If you play the word association game with the words "dark and lovely", specifically amongst folks from India (possibly my age, though I am unsure about the newer IT generation), I am willing to wager anything, that nine out of ten folks will quote the poem by Robert Frost, that every Indian knows was the late PM Jawaharlal Nehru's favourite :
The woods are lovely, dark and deep.
But I have promises to keep,
and miles to go before I sleep,
and miles to go before I sleep.
If the game participants were to be international, the associations would be drastically different. Besides the woods, there are lots of other things that are dark and lovely. People. Women. Etc.
But for some companies , the phrase is almost persona non grata.
"Fair and lovely" is a complexion cream marketed by Unilever in the Indian market. The ads show various girls turning lighter, around several shades in , say 7 days, and going on to become air hostesses, actresses and so on, teaching a lesson to folks who initially rejected them.
Another facial bleach cream shows a darkish lady sitting in economy class in a plane , whereupon, the oxygen mask falls only in front of her. (her face is dark, the bleach has oxygen and she turns fair on applying the bleach. Voila ! No oxygen mask, and her neighbor smiles at her........)
Notwithstanding the crass stupidity in these ads, it is very clear, that the majority of the Indians have an obsession with fairness. As in complexion. (And we wont say anything about matrimonial ads. Everyone looks for "fair and homely".... as if "dark and homely" are mutually exclusive)
This then, doesn't remain "fair" at all , to those, who are, are melanin empowered, so to speak.
And so we come to the story of a girl, who was destined to be part of a family, where her only sibling was very fair. (Actually, fair here is being used as an attitudinal description; it is beside the point that he was also very fair complexioned; that most of India would see it as a "white", is a given).
When she was little, she oozed confidence. Least bothered with eye-crossed visitors who tried to figure out the complexion difference in siblings, she simply thrived and enjoyed being at home, playing, school,friends, grandparents, eating, teasing, being teased, fighting..exploring.... everything.
School was a bit different. For one thing her brother went there. She was an adopted child, and some of the teachers, to the consternation of her folks, actually came up them, in a pssst kind of way, to complain about something , and ended up saying, "after all, her culture is different from her brother's....! Some worldly smart(!) types even asked her parents why they didnt "get" a fairer child !
In this narrow and unenlightened environment it wasn't long before nosey classmates and other girls queried her about her inborn inability to match her brother in complexion, no doubt after hearing some elders talk.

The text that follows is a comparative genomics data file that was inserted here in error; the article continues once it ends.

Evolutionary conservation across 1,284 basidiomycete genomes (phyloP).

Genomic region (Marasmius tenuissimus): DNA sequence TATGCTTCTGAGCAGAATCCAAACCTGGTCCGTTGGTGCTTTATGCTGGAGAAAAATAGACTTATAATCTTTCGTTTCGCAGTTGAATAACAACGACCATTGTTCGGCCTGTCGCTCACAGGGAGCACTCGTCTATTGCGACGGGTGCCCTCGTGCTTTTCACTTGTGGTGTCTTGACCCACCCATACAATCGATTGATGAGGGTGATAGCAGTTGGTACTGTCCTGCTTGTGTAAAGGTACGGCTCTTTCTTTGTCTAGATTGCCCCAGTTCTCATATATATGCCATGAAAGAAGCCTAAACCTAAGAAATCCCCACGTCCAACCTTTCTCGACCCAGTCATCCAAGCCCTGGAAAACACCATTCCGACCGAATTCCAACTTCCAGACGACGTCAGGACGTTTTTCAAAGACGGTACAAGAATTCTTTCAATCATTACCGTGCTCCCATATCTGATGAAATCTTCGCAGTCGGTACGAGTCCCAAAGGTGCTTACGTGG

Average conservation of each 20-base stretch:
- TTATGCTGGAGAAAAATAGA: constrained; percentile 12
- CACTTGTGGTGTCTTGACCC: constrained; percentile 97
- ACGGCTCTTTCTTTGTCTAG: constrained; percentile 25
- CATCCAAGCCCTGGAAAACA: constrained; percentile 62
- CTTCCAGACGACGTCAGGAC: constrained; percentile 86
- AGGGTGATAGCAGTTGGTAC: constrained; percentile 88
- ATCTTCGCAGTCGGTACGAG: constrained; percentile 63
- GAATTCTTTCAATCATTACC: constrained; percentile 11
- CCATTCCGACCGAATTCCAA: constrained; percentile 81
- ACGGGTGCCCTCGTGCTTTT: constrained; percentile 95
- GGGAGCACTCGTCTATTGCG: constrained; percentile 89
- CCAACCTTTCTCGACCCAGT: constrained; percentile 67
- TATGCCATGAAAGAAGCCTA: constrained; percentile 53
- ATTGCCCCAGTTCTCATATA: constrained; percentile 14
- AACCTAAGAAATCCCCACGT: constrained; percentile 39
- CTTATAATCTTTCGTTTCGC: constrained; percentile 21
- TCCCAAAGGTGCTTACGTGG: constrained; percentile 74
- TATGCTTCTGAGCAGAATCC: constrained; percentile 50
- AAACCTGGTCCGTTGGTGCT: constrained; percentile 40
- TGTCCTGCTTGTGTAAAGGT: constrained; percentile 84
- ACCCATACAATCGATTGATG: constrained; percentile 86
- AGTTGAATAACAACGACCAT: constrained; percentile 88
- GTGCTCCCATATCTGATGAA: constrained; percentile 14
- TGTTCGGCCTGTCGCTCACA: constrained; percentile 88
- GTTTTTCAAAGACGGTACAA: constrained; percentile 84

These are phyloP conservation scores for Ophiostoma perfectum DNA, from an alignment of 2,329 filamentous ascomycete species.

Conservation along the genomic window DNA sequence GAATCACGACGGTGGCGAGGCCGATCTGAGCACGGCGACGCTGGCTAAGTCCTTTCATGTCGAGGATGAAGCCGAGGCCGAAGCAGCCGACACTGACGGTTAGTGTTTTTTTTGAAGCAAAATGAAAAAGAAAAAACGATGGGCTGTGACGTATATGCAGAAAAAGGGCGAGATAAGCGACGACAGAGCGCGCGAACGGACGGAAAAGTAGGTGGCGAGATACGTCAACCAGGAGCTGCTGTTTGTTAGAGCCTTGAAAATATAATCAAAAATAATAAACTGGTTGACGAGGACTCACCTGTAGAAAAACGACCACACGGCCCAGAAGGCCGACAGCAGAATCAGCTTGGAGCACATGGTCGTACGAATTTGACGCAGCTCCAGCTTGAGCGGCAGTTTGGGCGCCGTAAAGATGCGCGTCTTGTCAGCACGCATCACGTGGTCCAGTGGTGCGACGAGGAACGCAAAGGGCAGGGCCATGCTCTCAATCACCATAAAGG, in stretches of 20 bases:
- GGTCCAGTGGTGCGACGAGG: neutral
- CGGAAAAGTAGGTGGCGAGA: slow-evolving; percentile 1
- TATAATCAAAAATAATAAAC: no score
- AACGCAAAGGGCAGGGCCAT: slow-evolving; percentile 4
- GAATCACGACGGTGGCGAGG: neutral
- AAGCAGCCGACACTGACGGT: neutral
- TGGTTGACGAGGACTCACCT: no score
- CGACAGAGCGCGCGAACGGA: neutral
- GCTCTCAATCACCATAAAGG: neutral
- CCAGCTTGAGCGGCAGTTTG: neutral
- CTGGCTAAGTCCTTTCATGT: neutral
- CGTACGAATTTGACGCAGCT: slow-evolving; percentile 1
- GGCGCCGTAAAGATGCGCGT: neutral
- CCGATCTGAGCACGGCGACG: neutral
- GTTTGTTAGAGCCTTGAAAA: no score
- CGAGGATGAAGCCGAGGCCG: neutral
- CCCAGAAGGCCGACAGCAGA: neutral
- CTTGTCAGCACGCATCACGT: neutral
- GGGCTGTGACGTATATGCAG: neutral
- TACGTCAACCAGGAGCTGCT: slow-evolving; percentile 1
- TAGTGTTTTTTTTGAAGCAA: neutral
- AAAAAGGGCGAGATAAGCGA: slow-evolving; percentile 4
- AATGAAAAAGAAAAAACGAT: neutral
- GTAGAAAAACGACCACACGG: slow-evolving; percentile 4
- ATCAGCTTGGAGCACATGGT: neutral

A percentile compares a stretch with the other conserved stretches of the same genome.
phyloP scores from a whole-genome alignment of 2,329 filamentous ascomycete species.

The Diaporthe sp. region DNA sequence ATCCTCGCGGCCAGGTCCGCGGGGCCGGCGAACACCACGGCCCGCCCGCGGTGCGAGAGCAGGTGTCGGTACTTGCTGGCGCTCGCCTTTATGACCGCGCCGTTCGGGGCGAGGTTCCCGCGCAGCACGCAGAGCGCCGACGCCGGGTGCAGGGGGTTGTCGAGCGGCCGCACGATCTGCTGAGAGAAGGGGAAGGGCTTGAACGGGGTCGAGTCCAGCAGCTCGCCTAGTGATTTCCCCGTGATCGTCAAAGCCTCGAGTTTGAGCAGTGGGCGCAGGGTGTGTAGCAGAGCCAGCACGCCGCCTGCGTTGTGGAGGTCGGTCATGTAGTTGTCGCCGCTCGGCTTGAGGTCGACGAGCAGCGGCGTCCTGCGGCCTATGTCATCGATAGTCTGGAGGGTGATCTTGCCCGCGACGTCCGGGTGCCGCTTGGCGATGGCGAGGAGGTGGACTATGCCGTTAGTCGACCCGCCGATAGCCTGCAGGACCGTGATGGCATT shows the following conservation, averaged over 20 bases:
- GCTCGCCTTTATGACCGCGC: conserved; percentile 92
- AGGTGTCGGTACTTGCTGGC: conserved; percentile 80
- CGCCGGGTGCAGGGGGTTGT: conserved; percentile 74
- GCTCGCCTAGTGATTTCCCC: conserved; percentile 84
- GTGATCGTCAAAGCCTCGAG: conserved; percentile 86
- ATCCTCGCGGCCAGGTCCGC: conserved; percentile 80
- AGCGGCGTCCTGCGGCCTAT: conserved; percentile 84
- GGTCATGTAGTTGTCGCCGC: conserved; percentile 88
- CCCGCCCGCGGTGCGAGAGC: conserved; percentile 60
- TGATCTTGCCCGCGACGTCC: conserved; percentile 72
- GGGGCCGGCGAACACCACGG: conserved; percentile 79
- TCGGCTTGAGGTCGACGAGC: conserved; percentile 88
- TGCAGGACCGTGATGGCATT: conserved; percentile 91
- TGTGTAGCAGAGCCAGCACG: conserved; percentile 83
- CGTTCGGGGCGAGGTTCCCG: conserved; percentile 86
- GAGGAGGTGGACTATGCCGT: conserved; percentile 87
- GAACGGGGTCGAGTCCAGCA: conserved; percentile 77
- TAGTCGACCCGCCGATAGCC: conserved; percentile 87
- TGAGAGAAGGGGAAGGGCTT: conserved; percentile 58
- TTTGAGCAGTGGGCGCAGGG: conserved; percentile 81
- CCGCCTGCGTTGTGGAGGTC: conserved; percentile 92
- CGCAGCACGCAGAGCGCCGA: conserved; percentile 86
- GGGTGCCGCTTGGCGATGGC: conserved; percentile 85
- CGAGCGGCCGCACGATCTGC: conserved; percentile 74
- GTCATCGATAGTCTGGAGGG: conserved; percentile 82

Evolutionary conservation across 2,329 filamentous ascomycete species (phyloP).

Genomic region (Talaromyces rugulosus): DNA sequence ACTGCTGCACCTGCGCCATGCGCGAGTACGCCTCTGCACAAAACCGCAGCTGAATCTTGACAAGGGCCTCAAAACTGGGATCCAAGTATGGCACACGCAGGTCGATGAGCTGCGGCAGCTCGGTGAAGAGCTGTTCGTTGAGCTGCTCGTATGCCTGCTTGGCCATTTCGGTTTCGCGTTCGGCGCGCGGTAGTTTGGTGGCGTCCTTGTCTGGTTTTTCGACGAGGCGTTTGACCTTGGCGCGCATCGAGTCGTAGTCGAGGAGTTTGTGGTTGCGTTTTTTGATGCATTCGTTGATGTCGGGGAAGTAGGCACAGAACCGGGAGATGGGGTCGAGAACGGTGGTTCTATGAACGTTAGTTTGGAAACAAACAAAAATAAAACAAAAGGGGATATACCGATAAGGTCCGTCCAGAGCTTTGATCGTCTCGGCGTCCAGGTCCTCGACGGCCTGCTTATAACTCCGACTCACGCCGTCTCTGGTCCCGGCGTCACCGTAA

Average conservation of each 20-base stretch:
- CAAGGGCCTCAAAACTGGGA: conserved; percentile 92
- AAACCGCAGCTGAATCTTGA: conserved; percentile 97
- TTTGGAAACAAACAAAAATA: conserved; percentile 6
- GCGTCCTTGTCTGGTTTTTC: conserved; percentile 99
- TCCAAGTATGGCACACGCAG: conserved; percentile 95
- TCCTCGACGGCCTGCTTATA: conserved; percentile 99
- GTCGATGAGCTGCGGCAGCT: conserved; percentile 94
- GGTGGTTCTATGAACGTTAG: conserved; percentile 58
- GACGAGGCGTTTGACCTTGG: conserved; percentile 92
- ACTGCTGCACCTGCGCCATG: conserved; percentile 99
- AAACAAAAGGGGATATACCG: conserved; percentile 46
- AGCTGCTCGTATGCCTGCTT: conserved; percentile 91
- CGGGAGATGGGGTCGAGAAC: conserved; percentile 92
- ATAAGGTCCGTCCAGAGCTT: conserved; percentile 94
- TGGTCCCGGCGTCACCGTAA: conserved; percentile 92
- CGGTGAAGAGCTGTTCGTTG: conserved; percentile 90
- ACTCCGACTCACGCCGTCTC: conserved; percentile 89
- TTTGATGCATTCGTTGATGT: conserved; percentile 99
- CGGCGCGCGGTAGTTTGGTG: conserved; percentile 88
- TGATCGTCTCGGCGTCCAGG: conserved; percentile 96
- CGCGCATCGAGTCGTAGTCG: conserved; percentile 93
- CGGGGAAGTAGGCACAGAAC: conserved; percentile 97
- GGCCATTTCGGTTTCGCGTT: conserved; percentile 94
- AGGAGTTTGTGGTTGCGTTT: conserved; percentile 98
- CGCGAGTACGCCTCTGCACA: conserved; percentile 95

Her melanin empowered skin was building up resistance power in more ways than one. Tormentors were labelled yellow and green by a little girl who refused to give up. She swam a lot. And suffered the least trauma , amidst a bevy of girls, who went into a depression over a 10% change ,in their complexion,for the darker, over the summer in the pool.
Teenage happened. Days of doubts. Obsessions with various types of organic facials made from fruits and grains. Awareness of pseudo utopian images in leading Indian women's magazines , that existed only for advertisers. By and by , all that swimming, good diet and those homemade natural cleansing agents, started showing results.
She didn't become "fair" in the Indian sense, but her skin and hair had a great glow, and she became a confident young woman, comfortable in her own skin.
Such is the obsession with fairness in India, that her parents were cautioned, by highly educated (!) neighbors, about sending her for swimming "lest she turned "black""......and television now had a daily serial where a bunch of sisters, one very fair and one dark, went through life, the fair one sailing through everything and the dark one having to fight....
Family and well meaning folks had been telling her, since she was a child, that darkness was a state of mind, not a complexion. There were plenty of "fair" folks with very dark minds. And vice versa. And as she grew up, she started believing that.
And so she doesn't really worry about her color any more.
She has grown up, in more ways, besides calendar years....
She is learning graphic design and animation now as she completes her college graduation on the side. They are learning some Adobe Software and she often has assignments.
Yesterday I saw her fooling around with Photoshop, and I heard her chortling away.
I went to investigate.
"You know, you can change people's complexion in Photoshop".
And she did some choosing of tools from a menu, and swishing around of the mouse, as her own childhood photo got modified into a "fair version". Everytime she created, a still fairer version, she would crack up, into peals of laughter....
The whole thing was so entertaining to her. She changed complexions till she would have probably given a Punjabi Kudi or Marilyn Monroe a complex.
Then she changed things back.
Looked up at me. Wrinkled her nose.
Nodded approvingly, and said " I think I like it as is , the original is the best....... don't you think so ?"
That's what called, Being Digitally Dark and Lovely.
Being strong and mature enough, to keep yourself digitally unchanged.
I bet Adobe chaps never thought of this psychological use of Photoshop. Maturing by Photoshop.
And Dark and Lovely isn't about Robert Frost, and folks trudging through woods , counting their miles before they sleep.
Its about this Dark and Lovely girl, going from strength to strength....